Victor “Vic” Van Allen
Victor Van Allen, the protagonist, is a fascinating but repulsive antihero. His jealousy over his wife’s infidelities spurs him to homicide. Unable to feel guilt, Vic tries to hide his feelings and focuses on a complex contest of wills with his wife, who is determined to expose him as a murderer. Although devoted to their daughter, Vic prioritizes punishing Melinda. Age thirty-six, Vic is somewhat short and pudgy and has intelligent blue eyes and short brown hair. Vic is the owner of a small publishing company named Greenspur Press. Vic spends long hours at the press and is very proud of its high-quality work and outstanding reputation. Along with growing herbs, his more unusual hobbies include raising bed bugs and snails.
Melinda Van Allen
Melinda Van Allen, who is about thirty years old, has long, dark-blond hair, green-brown eyes, and slightly freckled skin. So tall that she always wears flats, she has a firm body, “Amazonian strength,” and “animal vitality.” Vic likens his courtship of the rebellious young woman to taming a horse. Melinda is a heavy drinker, an inattentive mother to Trixie, and a careless homemaker; she is also resistant to Vic’s efforts to curtain her freedom. Fond of music and dancing, she scorns Vic’s hobbies and assertions of superior intellect. In her attitude towards other men, Melinda is not merely flirtatious; she thrives on men’s attention, and over the past three years, she has had multiple affairs. She becomes convinced that Vic killed two of her lovers.
Beatrice Van Allen
Beatrice Van Allen, called Trixie, is Victor and Melinda’s six-year-old daughter. She has her mother’s coloring and stubborn temperament but her father’s intellect. Victor both spoils and educates her, while Melinda pays her little attention. Trixie, who began reading at age three, enjoys Scrabble and is elated when her father gets her a puppy. She attends Highland School, where she sings in the choir. Vic worries that she has grown too accustomed to her mother’s boyfriends and their gifts.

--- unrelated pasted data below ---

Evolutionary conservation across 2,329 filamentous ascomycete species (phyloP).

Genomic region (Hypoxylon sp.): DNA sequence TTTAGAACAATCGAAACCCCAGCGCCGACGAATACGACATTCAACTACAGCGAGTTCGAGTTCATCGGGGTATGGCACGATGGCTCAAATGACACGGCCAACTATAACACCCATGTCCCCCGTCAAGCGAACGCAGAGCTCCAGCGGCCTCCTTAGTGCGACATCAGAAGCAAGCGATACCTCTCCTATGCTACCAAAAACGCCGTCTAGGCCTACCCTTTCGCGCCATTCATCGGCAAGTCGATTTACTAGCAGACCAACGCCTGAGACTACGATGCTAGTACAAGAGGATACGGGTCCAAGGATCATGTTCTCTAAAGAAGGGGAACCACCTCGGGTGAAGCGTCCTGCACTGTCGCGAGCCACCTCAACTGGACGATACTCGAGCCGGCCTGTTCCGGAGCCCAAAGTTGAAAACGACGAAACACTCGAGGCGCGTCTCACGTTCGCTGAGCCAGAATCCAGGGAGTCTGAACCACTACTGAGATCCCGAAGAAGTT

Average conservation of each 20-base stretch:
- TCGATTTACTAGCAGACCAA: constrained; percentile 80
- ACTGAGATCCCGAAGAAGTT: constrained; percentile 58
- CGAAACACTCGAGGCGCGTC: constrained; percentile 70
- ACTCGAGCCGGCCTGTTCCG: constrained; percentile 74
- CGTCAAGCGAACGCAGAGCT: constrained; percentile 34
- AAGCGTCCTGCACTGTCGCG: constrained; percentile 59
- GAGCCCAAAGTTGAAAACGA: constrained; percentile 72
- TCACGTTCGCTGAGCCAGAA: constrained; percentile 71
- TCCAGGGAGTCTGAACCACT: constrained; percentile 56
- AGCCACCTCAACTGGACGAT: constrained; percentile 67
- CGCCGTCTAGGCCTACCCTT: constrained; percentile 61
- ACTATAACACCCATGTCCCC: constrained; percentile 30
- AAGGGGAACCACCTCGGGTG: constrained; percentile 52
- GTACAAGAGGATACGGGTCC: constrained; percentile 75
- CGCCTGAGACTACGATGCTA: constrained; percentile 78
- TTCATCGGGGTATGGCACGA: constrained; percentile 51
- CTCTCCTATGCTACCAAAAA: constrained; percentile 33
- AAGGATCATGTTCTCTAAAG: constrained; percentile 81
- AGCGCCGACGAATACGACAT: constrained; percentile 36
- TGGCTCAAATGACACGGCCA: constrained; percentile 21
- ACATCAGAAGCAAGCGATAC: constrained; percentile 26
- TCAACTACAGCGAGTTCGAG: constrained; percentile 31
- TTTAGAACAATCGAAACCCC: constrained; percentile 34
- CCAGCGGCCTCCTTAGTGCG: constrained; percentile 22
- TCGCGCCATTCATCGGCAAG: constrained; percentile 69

Horace and Mary Meller, a married couple residing Little Wesley, are part of the Van Allens’ social circle. They stand by Vic as the rumors circulate. Horace repeatedly urges Vic, whom he considers his best friend, to take a firmer stance against Melinda’s behavior. A cautious, slightly built man, Horace works as a laboratory chemist. At parties, Mary Meller often drinks and flirts with Vic. Dismissing the rumors about his killing McRae, she defends Vic as sweet and “unmysterious.”
Phil and Evelyn Cowan, a married couple, are Little Wesley residents and friends of the Van Allens. Their house has a swimming pool. Phil is an economics professor who is writing a book, and they throw a party to celebrate his progress. Evelyn is an enthusiastic gardener.
Don Wilson and his wife, June, are recent arrivals in Little Wesley who move to another town after just a few months because of Don’s unpopular allegations against Vic. Don writes novels, such as detective stories, while June writes children’s stories. After condemning Vic’s joke about the McRae murder, Don urges everyone to believe that Vic killed Charles De Lisle. June, a petite blonde, is embarrassed and apologetic about his theories.
Brian Ryder, an instructor at Bard College, comes to stay with the Van Allens to confer with Vic about Greenspur Press’s upcoming publication of his poems. The “pleasant, intense young man” with Tarzan-like physique admires Vic, but Melinda captivates him, and he writes her a poem.
Stephen Hines is the printer at the Greenspur Press. He and his wife, Georgianne, are a happy couple with one son. In August, Georgianne gives birth prematurely to another boy. Vic is impressed with Stephen’s meticulous, painstaking work and considers him indispensable.